Western Indiana woman seeks to help abuse victims

By Taya Flores& Courier, Associated Press | Posted - Sep. 27, 2014 at 10:50 a.m.



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LAFAYETTE, Ind. (AP) — For Chelsea Gardner, her first childhood memory turned out to be a nightmare.

"(A family member) pushed me down the stairs when I was 5 years old," said the Boswell woman. "It's the one (memory) I've never been able to block out."

The abuse didn't end there. As she grew older, she was hit, called names and her room was randomly ransacked, she said.

However, Gardner didn't let the abuse immobilize her. At age 25, she refuses to be called a helpless victim and instead wears the badge of survival, the Journal & Courier reports (http://on.jconline.com/1sCjr35).

Although she sustained years of child abuse, she is now determined to help other children, men and women who have experienced similar situations. She wants them to know a fighter lives within them and normality is within reach.

Her first step will be to speak at a Domestic Violence Awareness Month proclamation signing Wednesday, signaling the start of annual YWCA Greater Lafayette events.

"I thought it was a powerful story, because she has clearly been through a lot and come out on the other side," said Jasmine Dowd, director of the YWCA's Domestic Violence Intervention and Prevention Program (DVIPP). "If you are in that situation it feels as if you're stuck . but she's clearly proven that's not true."

Other events for the month include a free awareness-raising Zumba class, training for professionals who work with domestic violence victims, and an interpersonal violence awareness luncheon that delves into Title IX, the federal law that prohibits gender discrimination in education.

Skye Brown, outreach coordinator for Multicultural Efforts to end Sexual Assault (MESA) at Purdue University, will address the development, sexual violence protections and limitations of Title IX.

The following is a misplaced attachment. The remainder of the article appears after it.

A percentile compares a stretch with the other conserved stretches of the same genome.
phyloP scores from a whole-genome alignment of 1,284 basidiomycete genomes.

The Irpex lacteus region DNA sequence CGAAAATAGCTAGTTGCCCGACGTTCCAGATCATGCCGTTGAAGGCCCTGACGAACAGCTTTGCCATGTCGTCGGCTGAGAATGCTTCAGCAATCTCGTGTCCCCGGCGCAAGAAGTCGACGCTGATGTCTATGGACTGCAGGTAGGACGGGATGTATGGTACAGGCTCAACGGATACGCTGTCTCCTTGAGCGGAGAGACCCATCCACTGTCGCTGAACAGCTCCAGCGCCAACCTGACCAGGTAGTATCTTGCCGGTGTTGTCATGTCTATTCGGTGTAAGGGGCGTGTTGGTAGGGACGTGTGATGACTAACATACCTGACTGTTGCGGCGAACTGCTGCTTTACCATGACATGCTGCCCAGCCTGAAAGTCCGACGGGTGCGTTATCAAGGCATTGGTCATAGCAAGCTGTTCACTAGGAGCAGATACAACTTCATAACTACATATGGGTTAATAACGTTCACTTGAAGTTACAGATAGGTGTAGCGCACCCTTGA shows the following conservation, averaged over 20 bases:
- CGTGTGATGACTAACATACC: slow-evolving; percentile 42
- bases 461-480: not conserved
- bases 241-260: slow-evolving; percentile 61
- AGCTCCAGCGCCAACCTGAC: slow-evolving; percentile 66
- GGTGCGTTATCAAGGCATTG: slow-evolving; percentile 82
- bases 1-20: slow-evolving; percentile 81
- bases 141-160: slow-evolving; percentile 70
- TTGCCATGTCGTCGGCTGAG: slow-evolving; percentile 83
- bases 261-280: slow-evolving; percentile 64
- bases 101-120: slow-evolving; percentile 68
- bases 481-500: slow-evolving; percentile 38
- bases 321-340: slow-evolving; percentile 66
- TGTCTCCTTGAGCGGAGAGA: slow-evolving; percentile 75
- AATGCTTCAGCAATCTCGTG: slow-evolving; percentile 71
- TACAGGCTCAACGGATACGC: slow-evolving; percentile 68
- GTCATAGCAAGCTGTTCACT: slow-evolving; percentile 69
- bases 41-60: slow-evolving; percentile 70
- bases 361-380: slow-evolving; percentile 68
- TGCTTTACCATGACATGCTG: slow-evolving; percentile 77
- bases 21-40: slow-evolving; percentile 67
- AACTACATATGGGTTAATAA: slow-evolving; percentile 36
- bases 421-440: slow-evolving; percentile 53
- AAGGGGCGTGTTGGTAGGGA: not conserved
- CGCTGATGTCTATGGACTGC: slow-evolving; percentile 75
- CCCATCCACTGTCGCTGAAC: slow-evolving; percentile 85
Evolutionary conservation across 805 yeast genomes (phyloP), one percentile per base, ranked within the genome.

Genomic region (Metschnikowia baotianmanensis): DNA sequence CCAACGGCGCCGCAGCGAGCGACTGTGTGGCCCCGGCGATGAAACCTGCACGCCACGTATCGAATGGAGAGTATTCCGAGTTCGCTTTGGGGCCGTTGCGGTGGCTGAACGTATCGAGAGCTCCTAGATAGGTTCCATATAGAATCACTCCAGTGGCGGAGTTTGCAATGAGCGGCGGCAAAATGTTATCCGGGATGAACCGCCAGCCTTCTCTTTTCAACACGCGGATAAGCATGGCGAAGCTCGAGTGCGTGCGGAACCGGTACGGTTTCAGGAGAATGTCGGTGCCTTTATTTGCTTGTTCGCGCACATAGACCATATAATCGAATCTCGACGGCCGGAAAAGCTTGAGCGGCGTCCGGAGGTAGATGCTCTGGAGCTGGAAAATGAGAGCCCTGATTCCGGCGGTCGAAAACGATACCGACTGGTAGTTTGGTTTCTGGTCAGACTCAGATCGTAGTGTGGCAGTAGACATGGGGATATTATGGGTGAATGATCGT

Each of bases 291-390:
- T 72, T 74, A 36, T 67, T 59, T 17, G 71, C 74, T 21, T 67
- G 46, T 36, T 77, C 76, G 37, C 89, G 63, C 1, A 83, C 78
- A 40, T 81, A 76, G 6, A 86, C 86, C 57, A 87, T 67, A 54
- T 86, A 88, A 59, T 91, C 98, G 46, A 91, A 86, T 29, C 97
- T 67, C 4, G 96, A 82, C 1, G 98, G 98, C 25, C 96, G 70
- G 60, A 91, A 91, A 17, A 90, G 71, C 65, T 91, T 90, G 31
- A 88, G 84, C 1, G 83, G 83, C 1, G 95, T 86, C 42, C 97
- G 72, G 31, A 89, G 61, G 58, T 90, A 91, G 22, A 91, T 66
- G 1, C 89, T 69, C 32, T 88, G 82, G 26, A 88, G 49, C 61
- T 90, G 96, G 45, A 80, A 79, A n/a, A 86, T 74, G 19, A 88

"The real goal for me is to ensure that this conversation is ongoing," Dowd said.

She tries to highlight ways to prevent domestic violence from occurring, she said.

"One of the most important decisions we make is who we choose to have a relationship with," she said. "It impacts your whole life."

She said looking at all the facets of domestic violence is important, especially when it comes to children.

"People often think the children don't know about it or are not impacted but that's not true," she said. "It's all connected . what they are learning or seeing is what they mimic or look for in a future partner. We are never going to adjust the cycle of abuse until we talk about how we are impacting children."

As a child, Gardner could not find support from other family members, she said. No criminal charges were ever brought against the abuser.

Due to the dangerous situation, an adolescent Gardner stayed away from her Indianapolis home as much as possible — baby-sitting, swimming as part of the high school team, going to her grandfather's house or simply going to "places that I knew were safe," she said.

As soon as she graduated from Warren Central High School in Indianapolis in 2007, she joined the U.S. Navy.

"I joined so I could get away from home and so I could help others and learn a plethora of things," she said.

She is currently studying nursing at Ivy Tech Community College and plans to return to the Navy after graduation.

"I want people to know that even if there is something going on there is light at the end of the tunnel," she said.

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Information from: Journal and Courier, http://www.jconline.com

This is an AP Member Exchange shared by the Journal & Courier.

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Taya Flores& Courier

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